When visiting Lyme Regis and other parts of the Jurassic Coast we are often aghast at the huge numbers of fossil hunters to be seen on the beach. We tend to avoid the late summer months as this beautiful part of the Dorset coast will have been virtually picked clean of all the fossil material. The tide might continue to wash out the remains of creatures from an Early Jurassic sea, but the enthusiastic holidaymakers and tourists soon make short work of whatever has been deposited on the beach.
Sitting on some large rock, comfortably away from the dangerous cliffs, with a flask of tea and a local pastie to sustain us, we are often approached by beachcombers curious to ask our advice or to receive assistance in identifying their finds. Diligently and politely, we offer what assistance we can, but amongst the hubbub we often think what it would have been like to have explored the foreshore in earlier times, before this stunning coastline became a haven for tourists.
Thanks to a new, delightful book by Steve Snowball and Craig Chivers, we have the opportunity to do so.
“Jurassic Fossils of the West Dorset Coast – A Time Traveller’s Journal”
The fourth collaboration between devoted fossil hunters Steve Snowball and Craig Chivers takes the form of an Edwardian diary. Imagine finding on the beach at Charmouth an old journal that catalogues the visit of two Edwardian gentlemen to the west Dorset coast at the beginning of the 20th Century. Starting at Seatown and Golden Cap, the two explorers record the geology, the fossil discoveries and the Dorset landscape over a period of eight days, culminating with a trip to Pinhay Bay where the strata records the boundary between the Triassic and the Jurassic.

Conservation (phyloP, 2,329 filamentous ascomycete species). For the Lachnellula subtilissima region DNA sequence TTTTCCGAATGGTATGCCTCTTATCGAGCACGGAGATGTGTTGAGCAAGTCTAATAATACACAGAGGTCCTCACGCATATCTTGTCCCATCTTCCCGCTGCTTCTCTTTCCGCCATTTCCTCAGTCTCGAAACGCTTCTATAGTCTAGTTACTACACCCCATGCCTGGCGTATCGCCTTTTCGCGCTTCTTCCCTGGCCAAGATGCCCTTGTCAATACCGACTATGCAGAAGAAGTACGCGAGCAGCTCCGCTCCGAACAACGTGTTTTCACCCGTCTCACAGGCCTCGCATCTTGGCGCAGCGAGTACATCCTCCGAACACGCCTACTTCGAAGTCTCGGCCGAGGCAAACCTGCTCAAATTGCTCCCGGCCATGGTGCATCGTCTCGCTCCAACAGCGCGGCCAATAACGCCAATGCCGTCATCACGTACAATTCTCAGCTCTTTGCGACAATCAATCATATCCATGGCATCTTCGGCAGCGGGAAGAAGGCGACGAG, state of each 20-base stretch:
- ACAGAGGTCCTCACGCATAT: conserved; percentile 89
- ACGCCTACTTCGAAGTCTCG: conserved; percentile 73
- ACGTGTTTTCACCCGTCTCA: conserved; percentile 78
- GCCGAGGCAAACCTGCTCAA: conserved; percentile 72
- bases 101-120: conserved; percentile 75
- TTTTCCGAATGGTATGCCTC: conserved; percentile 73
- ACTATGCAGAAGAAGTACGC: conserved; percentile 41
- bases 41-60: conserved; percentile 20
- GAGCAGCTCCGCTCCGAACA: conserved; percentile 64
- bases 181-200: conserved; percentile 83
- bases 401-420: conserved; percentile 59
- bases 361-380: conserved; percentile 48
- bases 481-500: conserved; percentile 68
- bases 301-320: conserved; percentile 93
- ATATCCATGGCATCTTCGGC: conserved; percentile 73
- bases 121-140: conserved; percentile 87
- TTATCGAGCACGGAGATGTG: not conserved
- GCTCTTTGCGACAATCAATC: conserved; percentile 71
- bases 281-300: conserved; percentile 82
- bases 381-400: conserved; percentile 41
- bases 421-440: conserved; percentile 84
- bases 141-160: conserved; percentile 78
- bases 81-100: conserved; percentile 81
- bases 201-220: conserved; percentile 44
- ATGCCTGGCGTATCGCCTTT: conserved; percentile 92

Illustrations by Andreas Kurpisz
Produced by Siri Scientific Press and with illustrations by Berlin-based artist Andreas Kurpisz, this is a novel and quirky guide to fossil hunting on the west Dorset coast. There is a copious amount of helpful information provided on each location, with notes and lots of photographs of fossils associated with the site. Talented artist Andreas Kurpisz provides colourful illustrations depicting prehistoric scenes – there are even one or two dinosaurs featured.
At around 160 pages long, this is a most informative guide, we particularly enjoyed examining the biostratigraphical maps provided and the accompanying images of strata – all helpfully labelled. Priced as we write at £19.99 plus postage and available from the Siri Scientific Press website this is a welcome and imaginative addition to the plethora of fossil hunting guidebooks that address the amazing geology of the Dorset coast.
Bringing the Past to Life
“Jurassic Fossils of the West Dorset Coast – A Time Traveller’s Journal” helps to bring the past to life and provides an echo of a time when the beaches around Lyme Regis were less busy and undoubtedly more productive. However, armed with this guide your chances of finding an incredibly special fossil are greatly enhanced.
The book concludes with our courageous Edwardian explorers coming across evidence of another visitor to the “Jurassic Coast”, this time from the 21st century. The gentlemen have been left notes on how to prepare ammonites for display from a kind-hearted collector from our own time. This device permits the authors to segue into a section of the book that provides helpful tips and advice on modern tools such as air scribes that will assist collectors with fossil preparation.
Visit Siri Scientific Press and use the search word “Jurassic” to find the books about Dorset written by Steve Snowball and Craig Chivers including the excellent “Jurassic Fossils of the West Dorset Coast – A Time Traveller’s Journal”: Siri Scientific Website.